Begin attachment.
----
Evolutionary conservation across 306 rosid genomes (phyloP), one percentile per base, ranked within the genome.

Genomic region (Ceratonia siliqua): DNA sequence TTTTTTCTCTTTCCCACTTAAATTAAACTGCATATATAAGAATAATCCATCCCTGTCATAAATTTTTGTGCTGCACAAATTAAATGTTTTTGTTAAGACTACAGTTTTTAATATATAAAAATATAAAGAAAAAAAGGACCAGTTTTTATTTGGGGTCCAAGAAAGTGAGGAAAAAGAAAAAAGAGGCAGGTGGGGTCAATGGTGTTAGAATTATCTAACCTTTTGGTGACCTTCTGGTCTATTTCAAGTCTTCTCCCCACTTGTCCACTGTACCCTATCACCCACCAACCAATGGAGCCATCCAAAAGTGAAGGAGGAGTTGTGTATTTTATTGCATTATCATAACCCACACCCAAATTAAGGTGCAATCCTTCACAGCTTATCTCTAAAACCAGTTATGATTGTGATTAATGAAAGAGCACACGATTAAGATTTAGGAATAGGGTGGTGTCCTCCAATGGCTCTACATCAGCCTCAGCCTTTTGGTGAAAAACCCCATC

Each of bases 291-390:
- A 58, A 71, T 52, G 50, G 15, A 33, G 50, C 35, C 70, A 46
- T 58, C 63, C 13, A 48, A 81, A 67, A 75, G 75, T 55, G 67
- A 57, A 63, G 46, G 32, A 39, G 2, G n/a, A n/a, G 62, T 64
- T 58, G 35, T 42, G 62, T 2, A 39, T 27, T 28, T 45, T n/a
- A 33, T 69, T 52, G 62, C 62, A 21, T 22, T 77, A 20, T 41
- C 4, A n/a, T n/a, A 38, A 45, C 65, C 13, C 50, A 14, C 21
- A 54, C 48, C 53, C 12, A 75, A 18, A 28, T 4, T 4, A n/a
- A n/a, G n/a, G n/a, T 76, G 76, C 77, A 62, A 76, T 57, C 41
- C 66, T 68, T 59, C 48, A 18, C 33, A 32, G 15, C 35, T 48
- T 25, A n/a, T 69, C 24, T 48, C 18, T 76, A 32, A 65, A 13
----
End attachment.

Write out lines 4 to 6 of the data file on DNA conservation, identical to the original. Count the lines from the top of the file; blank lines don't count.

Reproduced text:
- A 58, A 71, T 52, G 50, G 15, A 33, G 50, C 35, C 70, A 46
- T 58, C 63, C 13, A 48, A 81, A 67, A 75, G 75, T 55, G 67
- A 57, A 63, G 46, G 32, A 39, G 2, G n/a, A n/a, G 62, T 64